I’m about 100m into the first swim when I see them: dozens of tiny jellyfish. I’m in a cut-off wetsuit but my neoprene body armour is doing little calm my nerves. I look back to my wife, who I’m attached to via a three-metre bungee cord. “Just carry on swimming,” she shrugs.
To rewind for a second, I’m here at the Breca Gower swimrun, an event that involves – you’ve guessed it – swimming and running. Swimrun started life as a drunken bet between two Swedes, but has since grown into a global phenomenon. There are now swimrun races from Wales to Wanaka, Stockholm to the Scilly Isles. Breca are the preeminent swimrun organisation in the UK, and this is the second year they’ve staged a race at the Gower.
My wife and I are taking part in the misleadingly titled ‘Sprint’, which will take the vast majority of teams over three hours to complete. Still, it could be worse: the full distance, taking place the next day, involves 5K of swimming and 37K of running. Over either distance, participants have to compete in pairs and stay within 10m of each other at all times – hence the bungee cord – and can use swim floats and paddles to offset the challenge of swimming in shoes.
The weather is hot, which is good in one way, bad in the other. On the plus side, the sea temperature is a very bearable 18ºC. On the down side, running in a wetsuit – even one of the flashy Zone 3 suits that unzips at the front – becomes even more unpleasant than usual.
Yet one of the great things about swimrun is that there’s no pressure to push the pace. Sure, there are some teams that are here to race. But the vast majority of the field is concerned with completing rather than competing.
Emerging from the first swim, it’s time for the longest run of the day: a 7.7K over sand mountains and along coastal paths. The inclines are steep but the views at the top are utterly spectacular.
As swimrun involves multiples swims and runs, making your transitions as seamless as possible is key. We settle on an order, which I commit to memory by putting it to the tune of the ‘Macarena’. “Your hat, then your wetsuit, then your goggles, then your paddles – enter the water!” (Don’t worry: I refrain from singing this out loud.) This order is then reversed when transitioning from swimming to running.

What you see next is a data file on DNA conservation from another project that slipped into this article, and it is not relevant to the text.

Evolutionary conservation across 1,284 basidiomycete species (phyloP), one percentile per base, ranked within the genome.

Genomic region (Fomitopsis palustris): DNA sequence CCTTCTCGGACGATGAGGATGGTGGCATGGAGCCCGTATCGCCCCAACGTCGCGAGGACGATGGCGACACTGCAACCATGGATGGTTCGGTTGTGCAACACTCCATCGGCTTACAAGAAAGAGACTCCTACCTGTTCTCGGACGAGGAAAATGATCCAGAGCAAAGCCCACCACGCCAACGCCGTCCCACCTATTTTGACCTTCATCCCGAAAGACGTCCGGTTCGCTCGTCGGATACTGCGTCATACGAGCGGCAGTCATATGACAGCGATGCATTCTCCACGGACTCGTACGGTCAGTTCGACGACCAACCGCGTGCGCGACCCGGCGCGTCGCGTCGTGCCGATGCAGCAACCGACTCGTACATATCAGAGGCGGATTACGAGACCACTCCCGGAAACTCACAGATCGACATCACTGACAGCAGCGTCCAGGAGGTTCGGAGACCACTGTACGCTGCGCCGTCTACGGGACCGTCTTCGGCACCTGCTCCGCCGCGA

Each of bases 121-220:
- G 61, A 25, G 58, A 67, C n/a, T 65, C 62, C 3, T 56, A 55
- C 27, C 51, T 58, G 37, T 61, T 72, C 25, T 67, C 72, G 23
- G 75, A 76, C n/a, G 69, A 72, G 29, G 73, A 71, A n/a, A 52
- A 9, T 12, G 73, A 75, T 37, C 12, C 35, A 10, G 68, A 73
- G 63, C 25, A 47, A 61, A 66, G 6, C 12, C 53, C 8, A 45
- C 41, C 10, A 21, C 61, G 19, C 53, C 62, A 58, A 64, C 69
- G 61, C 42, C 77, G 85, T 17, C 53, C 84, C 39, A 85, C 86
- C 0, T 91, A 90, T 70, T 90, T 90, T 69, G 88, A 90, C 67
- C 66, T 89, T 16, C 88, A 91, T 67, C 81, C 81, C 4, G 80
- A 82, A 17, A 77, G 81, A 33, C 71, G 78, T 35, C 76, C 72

If this all sounds like a bit of a faff, swimming and running are actually a great combination, mainly because they are so markedly different from one another. Running works the legs and makes you hot, swimming works the arms and cools you down.
Being better runners than swimmers, we’re surprised to find that we’re holding our own in the water. Much as I’d like to attribute this to my Phelps-like stroke, I believe the reason might be more prosaic: we’ve practised with paddles and we manage to swim (mainly) in a straight line.
Exiting the final swim, a 200m sprint, it’s time to head up to the finish in Mumbles. There’s a nasty little incline and some windy trails to negotiate before we enter Underhill Park for a welcome finish.
The fun continues after the race as the organiser and founder, Ben de Rivas, has made the wise decision to hire in a giant screen for the England vs Sweden football match and lay on one of the most generous (and free) barbeques in recent memory.
It’s in the queue to the barbie when I decide to share my jellyfish story with a local. “Oh,” he says, laughing. “Those ones can’t sting you; they’re harmless!” I’ll be braver when I return next year.
For more information on Breca swimrun, head to: brecaswimrun.com